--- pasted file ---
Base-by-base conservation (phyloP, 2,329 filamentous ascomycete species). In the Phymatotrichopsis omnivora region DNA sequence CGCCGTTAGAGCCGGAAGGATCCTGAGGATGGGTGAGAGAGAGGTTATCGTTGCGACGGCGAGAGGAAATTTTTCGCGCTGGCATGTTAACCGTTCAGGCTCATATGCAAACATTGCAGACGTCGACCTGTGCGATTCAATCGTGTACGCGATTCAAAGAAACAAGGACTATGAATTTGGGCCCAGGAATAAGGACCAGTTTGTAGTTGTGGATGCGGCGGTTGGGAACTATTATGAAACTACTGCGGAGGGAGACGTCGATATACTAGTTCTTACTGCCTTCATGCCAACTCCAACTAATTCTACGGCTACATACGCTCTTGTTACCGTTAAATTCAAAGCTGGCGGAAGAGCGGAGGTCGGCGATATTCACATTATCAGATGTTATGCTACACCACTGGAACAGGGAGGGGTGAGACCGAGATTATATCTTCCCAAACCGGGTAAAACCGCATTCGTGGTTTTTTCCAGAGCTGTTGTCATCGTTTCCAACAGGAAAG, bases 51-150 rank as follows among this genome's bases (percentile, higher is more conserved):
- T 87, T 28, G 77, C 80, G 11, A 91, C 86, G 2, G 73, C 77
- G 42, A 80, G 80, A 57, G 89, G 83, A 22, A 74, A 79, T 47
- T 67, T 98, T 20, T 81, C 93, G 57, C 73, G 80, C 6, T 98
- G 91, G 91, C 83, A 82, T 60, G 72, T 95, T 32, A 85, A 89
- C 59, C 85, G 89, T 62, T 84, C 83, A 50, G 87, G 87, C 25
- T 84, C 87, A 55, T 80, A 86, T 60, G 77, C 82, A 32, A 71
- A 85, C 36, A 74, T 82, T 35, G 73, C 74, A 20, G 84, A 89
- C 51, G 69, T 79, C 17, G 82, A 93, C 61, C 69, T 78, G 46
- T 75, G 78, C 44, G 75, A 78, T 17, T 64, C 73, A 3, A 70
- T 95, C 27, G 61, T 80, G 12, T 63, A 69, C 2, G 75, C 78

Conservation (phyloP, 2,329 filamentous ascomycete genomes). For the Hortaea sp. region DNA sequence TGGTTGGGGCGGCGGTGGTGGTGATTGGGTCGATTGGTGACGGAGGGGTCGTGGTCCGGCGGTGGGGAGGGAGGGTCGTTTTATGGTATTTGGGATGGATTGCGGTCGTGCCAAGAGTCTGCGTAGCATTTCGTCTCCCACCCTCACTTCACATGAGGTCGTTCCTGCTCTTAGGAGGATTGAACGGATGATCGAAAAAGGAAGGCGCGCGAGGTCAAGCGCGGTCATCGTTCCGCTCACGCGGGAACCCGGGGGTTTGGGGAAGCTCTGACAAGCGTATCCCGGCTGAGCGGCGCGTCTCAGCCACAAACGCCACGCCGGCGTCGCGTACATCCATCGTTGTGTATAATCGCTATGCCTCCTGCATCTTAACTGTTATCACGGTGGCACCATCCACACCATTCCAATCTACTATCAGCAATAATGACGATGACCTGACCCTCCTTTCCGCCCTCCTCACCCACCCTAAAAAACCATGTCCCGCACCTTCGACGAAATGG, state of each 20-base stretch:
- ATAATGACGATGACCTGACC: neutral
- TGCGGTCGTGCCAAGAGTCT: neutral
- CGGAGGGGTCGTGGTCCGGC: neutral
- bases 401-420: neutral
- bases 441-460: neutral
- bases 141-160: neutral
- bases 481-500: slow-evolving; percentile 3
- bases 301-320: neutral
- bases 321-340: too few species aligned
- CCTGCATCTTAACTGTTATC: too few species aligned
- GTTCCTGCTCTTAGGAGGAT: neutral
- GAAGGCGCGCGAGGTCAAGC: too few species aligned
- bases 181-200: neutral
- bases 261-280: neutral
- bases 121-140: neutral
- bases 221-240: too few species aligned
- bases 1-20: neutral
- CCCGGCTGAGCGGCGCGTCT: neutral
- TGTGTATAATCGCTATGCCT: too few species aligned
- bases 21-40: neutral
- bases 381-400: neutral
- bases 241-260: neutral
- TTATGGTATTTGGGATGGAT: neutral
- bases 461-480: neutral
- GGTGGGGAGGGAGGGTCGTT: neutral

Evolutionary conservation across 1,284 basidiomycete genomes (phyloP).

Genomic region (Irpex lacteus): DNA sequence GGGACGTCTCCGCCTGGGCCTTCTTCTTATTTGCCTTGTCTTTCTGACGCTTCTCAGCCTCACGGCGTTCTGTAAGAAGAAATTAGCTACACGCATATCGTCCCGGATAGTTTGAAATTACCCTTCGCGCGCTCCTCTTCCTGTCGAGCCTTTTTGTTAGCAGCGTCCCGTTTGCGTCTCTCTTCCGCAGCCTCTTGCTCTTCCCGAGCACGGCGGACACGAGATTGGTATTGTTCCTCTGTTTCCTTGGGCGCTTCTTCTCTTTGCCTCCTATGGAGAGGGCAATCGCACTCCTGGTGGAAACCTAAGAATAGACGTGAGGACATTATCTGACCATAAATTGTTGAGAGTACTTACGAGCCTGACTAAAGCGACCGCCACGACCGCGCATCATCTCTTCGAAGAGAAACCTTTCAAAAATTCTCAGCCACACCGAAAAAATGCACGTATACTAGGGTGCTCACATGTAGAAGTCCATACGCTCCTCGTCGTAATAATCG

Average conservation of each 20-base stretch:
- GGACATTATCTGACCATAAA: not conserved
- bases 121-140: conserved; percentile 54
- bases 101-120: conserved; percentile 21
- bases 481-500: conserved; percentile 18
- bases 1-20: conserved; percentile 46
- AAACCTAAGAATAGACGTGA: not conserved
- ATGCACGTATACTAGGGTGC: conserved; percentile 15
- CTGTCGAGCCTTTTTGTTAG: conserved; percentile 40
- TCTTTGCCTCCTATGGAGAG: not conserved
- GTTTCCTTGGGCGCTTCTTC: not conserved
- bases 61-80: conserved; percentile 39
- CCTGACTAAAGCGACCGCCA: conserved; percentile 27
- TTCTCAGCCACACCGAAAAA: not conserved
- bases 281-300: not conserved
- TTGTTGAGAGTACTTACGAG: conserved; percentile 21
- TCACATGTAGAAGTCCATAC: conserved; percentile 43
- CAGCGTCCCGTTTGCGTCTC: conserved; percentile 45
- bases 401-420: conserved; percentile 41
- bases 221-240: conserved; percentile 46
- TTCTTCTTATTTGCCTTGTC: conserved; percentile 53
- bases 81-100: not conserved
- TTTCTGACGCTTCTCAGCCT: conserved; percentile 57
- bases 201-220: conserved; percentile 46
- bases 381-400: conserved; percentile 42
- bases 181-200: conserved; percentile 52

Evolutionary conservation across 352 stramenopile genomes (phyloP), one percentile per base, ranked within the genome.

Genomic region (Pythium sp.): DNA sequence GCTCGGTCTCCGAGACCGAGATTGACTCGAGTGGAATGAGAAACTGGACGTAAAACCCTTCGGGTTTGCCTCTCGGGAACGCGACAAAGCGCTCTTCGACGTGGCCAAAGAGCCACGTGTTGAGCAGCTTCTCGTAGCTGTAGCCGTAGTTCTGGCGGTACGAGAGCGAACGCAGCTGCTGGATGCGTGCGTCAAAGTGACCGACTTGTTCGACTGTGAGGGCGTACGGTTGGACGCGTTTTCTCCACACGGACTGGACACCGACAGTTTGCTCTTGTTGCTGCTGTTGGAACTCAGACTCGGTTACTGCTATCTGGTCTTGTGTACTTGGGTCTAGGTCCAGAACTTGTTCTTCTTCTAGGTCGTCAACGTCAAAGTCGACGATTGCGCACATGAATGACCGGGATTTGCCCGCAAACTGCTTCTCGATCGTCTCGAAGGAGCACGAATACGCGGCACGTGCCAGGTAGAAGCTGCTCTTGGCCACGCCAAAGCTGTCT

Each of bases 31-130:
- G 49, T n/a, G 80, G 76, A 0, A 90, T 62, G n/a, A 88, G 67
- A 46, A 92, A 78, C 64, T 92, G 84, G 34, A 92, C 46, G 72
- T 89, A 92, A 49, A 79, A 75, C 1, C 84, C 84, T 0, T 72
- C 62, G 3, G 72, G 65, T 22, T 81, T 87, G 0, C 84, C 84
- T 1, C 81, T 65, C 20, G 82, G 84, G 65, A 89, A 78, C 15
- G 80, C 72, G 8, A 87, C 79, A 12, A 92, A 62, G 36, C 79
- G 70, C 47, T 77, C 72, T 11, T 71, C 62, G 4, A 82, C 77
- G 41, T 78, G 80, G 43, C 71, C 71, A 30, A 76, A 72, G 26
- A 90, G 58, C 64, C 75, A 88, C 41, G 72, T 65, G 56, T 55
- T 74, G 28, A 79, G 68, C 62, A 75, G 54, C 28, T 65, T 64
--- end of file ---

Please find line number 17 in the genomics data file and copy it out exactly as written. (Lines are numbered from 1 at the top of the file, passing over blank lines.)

- bases 441-460: neutral